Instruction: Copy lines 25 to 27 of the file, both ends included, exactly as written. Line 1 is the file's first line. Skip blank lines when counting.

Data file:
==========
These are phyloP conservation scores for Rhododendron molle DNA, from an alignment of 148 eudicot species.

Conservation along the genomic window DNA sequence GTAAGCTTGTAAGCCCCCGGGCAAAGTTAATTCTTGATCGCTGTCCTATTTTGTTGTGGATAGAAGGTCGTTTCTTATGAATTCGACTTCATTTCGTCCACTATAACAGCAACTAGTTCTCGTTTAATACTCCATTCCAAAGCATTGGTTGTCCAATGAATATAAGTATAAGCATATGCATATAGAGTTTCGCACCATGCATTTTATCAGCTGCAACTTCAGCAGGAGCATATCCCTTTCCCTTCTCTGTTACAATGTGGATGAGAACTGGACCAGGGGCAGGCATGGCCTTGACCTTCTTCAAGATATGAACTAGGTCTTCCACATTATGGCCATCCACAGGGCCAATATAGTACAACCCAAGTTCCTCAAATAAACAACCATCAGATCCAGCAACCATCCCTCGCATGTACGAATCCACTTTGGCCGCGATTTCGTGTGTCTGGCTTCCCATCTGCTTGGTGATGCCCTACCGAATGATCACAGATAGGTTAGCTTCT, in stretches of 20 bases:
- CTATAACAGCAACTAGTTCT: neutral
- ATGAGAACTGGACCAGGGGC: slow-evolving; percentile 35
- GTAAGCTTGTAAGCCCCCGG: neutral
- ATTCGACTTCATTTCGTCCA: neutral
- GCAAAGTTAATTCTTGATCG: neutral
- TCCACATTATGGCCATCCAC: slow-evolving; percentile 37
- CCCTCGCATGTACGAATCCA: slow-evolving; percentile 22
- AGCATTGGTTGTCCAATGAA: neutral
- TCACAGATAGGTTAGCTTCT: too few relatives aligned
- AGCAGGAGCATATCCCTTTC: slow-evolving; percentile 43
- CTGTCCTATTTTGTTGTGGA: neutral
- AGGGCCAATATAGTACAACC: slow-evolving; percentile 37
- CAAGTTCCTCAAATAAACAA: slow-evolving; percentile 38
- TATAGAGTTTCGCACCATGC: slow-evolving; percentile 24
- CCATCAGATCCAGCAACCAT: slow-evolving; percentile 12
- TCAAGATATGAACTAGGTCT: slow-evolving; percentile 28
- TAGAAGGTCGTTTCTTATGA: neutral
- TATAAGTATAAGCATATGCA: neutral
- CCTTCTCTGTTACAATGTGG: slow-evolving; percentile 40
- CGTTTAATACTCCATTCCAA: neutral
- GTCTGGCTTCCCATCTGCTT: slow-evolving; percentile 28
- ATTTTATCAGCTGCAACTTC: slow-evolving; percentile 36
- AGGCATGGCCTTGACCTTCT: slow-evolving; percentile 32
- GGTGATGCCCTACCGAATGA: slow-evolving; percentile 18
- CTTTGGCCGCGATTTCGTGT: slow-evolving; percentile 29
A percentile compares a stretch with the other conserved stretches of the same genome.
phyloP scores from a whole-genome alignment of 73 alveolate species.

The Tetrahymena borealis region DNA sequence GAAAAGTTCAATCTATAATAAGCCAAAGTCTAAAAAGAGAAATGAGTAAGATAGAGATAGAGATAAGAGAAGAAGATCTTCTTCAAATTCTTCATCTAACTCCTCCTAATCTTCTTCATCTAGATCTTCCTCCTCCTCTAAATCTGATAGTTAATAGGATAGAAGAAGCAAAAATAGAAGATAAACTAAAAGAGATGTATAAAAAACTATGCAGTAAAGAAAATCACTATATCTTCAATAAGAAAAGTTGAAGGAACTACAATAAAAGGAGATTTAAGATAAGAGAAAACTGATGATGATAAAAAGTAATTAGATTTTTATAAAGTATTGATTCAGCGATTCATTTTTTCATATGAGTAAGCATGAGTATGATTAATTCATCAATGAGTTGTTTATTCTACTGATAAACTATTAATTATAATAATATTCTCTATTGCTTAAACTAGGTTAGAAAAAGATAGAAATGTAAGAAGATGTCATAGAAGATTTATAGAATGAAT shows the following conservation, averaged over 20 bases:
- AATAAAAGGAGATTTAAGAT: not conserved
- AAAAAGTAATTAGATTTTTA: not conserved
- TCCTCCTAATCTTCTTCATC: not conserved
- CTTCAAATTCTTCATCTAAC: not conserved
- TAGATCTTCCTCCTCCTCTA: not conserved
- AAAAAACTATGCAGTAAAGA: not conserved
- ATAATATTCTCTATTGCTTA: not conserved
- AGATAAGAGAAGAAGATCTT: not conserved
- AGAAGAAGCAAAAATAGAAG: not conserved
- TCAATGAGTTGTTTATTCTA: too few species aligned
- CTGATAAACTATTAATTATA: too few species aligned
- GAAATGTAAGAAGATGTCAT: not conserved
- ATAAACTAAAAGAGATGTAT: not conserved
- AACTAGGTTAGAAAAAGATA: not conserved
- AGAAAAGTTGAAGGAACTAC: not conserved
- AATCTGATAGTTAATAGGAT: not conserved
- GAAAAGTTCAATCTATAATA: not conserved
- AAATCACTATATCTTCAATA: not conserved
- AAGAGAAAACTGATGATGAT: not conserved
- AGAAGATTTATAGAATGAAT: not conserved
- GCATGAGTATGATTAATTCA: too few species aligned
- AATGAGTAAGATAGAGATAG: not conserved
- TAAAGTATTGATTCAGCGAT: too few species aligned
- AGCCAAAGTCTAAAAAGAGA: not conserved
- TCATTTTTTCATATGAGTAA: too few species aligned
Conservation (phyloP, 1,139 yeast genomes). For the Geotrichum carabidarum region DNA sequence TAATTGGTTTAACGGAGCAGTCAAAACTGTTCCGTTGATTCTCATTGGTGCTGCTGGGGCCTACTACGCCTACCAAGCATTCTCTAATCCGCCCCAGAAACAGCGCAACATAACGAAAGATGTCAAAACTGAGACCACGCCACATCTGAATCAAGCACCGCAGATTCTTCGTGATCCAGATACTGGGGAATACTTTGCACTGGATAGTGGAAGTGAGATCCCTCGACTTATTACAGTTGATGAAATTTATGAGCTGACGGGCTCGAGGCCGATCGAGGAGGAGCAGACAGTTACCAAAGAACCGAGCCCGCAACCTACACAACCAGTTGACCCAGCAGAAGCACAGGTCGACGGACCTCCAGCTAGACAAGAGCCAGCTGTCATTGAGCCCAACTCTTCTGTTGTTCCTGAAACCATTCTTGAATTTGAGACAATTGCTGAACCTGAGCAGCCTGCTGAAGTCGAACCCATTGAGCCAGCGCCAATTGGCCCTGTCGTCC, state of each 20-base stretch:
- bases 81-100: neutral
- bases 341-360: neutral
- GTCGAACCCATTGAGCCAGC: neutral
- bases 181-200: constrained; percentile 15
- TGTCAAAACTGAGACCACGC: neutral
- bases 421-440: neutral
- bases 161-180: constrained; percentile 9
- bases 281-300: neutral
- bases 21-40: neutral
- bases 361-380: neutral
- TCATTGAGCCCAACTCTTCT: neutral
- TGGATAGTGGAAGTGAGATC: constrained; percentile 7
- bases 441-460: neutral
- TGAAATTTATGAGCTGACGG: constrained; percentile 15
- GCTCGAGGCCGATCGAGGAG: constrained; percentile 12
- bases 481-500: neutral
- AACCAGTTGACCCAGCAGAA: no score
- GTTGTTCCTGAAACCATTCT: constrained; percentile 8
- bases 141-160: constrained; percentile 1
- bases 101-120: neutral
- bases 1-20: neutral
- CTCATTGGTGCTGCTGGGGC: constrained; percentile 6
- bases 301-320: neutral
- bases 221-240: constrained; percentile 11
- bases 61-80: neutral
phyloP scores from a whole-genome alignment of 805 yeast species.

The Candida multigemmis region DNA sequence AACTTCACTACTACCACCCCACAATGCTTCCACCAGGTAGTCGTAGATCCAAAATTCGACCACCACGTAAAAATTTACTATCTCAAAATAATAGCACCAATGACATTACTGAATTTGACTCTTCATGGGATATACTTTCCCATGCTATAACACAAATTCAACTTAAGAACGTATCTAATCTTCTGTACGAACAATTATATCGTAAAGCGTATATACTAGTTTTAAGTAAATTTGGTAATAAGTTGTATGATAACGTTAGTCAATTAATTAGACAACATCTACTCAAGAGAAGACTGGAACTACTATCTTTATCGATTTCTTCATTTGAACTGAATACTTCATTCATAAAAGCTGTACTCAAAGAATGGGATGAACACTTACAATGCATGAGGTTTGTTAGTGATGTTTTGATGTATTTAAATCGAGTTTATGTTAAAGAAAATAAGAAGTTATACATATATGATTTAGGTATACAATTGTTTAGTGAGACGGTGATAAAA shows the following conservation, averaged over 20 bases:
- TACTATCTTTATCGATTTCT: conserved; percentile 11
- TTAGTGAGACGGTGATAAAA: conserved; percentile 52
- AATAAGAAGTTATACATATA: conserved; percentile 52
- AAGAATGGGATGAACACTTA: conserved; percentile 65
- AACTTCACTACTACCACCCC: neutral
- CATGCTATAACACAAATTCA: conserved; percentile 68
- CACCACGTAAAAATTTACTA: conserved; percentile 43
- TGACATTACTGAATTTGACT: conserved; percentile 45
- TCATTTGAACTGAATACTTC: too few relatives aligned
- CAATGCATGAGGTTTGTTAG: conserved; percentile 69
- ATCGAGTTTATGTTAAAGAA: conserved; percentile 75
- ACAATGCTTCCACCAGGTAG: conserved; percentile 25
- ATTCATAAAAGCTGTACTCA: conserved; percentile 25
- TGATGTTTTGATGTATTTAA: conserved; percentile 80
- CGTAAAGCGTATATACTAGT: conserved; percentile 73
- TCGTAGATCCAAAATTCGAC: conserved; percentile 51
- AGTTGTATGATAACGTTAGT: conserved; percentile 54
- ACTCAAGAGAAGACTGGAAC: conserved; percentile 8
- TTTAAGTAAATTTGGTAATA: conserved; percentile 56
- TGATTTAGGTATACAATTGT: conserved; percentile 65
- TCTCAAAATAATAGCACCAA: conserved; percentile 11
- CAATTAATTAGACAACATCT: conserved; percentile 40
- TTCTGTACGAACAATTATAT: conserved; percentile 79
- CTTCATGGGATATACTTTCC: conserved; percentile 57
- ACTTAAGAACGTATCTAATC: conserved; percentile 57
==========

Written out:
- AGGCATGGCCTTGACCTTCT: slow-evolving; percentile 32
- GGTGATGCCCTACCGAATGA: slow-evolving; percentile 18
- CTTTGGCCGCGATTTCGTGT: slow-evolving; percentile 29